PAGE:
Bacterial infections and the formation of biofilms on the surface of implantable medical devices are critical issues that cause device failure. Implantable medical devices, such as drug delivery technologies, offer promising benefits for targeted and prolonged drug release, but a number of common disadvantages arise that include inadequate release and side effects. Organic film coatings for antifouling and drug delivery are expected to overcome these challenges. Ferrocene polymer-based multifunctional multilayer films were prepared to control the reactive oxygen species (ROS)-responsive release of therapeutic agents while maintaining an antifouling effect and improving biocompatibility. Polymers based on ferrocene and polyethylene glycol were prepared by controlling the molar ratio of carboxylate and amine groups. Layer-by-layer deposition was optimized to achieve the linear growth and self-assembly of dense and stable films. Outstanding anti-biofilm activity (~91% decrease) could be achieved and the films were found to be blood compatible. Importantly, the films effectively incorporated hydrophobic drugs and exhibited dual-responsive drug release at low pH and under ROS conditions at physiological pH. Drug delivery to MCF-7 breast cancer cells was achieved using a Paclitaxel loaded film, which exhibited an anticancer efficacy of 62%. Statement of significance: Healthcare associated infection is caused by the formation of a biofilm by bacteria on the surface of a medical device. In order to solve this, extensive research has been conducted on many coating technologies. Also, a method of chemical treatment by releasing the drug when it enters the body by loading the drug into the coating film is being studied. However, there is still a lack of technology that can achieve both functions of preventing biofilm production and drug delivery. Therefore, in this study, a multilayer thin film that supports drug and inhibits biofilm formation was prepared through Layer-by-Layer coating of a polymer containing PEG to prevent adsorption. As such, it helps the design of multifunctional coatings for implantable medical devices.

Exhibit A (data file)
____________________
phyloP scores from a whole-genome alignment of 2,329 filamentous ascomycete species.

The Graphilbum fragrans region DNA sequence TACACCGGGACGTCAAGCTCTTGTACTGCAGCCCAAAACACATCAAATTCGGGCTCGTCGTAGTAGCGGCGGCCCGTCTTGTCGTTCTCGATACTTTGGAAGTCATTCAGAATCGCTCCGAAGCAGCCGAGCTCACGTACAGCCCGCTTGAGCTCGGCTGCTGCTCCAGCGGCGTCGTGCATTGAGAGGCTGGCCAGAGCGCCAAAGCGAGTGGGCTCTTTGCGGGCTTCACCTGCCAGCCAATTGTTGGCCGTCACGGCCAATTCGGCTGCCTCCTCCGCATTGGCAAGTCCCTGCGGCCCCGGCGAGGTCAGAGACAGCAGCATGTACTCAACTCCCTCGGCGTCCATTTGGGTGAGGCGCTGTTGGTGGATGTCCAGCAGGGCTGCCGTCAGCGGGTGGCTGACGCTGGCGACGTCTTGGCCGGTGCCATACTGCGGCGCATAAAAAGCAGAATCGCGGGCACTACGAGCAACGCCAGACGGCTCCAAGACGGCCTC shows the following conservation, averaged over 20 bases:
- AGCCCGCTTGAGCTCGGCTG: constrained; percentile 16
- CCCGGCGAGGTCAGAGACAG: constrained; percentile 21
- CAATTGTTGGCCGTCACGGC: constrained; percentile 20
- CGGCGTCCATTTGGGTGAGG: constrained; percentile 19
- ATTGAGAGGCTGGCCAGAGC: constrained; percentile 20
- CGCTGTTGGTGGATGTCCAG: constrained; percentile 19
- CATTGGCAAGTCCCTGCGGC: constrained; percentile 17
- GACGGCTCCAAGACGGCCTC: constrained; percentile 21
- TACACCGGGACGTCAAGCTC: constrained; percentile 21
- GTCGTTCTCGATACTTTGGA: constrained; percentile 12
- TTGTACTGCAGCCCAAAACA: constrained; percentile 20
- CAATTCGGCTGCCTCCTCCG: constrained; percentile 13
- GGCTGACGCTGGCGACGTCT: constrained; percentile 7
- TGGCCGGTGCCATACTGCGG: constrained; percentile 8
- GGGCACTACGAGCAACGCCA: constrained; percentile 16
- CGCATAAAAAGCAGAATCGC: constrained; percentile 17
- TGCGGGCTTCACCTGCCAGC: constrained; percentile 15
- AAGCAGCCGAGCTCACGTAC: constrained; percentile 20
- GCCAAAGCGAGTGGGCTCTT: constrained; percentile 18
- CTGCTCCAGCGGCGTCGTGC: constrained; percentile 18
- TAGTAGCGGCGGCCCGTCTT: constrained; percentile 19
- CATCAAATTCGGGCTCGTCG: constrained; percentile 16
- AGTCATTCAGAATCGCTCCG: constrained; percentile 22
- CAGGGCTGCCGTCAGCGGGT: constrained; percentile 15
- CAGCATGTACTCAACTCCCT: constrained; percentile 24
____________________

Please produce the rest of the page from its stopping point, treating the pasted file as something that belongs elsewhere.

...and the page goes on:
Bibliographical noteFunding Information:
This research was supported by the National Research Foundation of Korea (NRF) funded by the Korea government (MSIT) (grant no. NRF-2018R1D1A1B07043620) and by ITECH R&D program of MOTIE/KEIT (project no. 20003728), and the grant of Korea Institute of Ceramic Engineering and Technology (KICET).
All Science Journal Classification (ASJC) codes
- Biomedical Engineering
- Molecular Biology